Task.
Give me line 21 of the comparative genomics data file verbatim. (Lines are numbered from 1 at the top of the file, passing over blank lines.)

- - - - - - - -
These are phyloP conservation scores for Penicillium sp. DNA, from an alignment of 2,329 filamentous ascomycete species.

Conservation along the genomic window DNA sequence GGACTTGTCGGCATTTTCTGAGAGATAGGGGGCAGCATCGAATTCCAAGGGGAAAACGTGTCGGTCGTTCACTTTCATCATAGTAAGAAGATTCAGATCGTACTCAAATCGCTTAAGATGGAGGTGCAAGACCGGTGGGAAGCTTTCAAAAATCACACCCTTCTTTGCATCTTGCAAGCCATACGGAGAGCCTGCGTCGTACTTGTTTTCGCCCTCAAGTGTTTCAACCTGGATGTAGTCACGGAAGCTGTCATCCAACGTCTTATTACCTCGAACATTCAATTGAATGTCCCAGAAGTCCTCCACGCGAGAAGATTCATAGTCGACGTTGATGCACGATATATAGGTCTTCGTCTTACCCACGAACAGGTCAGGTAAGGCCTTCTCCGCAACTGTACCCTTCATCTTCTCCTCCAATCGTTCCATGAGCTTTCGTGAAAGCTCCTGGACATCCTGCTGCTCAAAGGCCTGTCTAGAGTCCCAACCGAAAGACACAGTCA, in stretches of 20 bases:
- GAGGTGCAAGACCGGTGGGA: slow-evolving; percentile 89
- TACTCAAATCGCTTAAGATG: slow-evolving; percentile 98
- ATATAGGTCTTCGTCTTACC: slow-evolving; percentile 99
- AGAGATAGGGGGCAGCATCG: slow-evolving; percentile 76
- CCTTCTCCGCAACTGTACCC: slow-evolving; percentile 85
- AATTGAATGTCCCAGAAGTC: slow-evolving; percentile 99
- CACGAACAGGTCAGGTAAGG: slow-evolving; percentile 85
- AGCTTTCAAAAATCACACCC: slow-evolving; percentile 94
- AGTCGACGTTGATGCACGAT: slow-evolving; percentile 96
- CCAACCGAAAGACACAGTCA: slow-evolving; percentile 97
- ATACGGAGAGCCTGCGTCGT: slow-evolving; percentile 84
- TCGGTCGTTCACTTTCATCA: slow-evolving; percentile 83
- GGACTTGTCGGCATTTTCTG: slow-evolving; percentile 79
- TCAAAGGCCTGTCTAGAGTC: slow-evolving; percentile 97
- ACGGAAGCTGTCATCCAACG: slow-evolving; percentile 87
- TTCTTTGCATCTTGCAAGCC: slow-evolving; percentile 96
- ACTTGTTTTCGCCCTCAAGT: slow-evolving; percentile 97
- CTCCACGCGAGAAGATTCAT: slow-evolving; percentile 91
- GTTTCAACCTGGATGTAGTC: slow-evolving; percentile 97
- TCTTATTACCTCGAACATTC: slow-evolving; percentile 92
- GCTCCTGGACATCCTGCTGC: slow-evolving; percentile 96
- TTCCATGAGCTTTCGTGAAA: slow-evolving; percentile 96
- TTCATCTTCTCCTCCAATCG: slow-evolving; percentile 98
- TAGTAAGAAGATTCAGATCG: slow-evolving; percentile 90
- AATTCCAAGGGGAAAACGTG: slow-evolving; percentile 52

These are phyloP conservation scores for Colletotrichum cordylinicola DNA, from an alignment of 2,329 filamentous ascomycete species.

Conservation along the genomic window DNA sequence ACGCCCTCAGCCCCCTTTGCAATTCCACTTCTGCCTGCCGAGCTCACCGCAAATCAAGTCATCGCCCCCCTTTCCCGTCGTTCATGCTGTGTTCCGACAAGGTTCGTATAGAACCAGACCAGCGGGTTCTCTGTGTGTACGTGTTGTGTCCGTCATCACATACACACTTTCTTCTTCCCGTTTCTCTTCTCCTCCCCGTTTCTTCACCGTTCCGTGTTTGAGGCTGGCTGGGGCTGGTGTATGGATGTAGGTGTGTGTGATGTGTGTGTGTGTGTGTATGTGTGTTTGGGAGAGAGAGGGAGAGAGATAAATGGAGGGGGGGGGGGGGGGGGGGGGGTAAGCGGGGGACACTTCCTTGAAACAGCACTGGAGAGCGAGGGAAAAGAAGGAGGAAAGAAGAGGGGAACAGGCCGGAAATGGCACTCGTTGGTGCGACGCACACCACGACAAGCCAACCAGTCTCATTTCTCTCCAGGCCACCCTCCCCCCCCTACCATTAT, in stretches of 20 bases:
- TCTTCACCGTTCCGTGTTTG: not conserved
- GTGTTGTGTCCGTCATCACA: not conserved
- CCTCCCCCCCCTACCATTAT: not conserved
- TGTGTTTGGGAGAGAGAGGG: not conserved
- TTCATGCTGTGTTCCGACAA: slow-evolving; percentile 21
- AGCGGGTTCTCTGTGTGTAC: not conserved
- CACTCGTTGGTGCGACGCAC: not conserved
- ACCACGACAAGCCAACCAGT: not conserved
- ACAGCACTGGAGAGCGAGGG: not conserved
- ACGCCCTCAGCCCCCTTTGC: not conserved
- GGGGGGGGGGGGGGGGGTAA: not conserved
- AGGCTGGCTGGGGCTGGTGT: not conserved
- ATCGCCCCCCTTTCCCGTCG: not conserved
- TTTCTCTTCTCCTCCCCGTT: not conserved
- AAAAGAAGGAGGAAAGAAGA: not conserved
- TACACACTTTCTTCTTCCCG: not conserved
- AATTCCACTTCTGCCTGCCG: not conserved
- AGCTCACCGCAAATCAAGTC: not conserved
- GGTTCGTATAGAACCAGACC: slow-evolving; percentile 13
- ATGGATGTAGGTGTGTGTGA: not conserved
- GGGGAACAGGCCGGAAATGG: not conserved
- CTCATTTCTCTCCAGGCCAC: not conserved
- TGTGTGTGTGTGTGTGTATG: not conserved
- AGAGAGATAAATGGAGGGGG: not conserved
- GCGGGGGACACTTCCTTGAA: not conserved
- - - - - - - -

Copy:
- GTTTCAACCTGGATGTAGTC: slow-evolving; percentile 97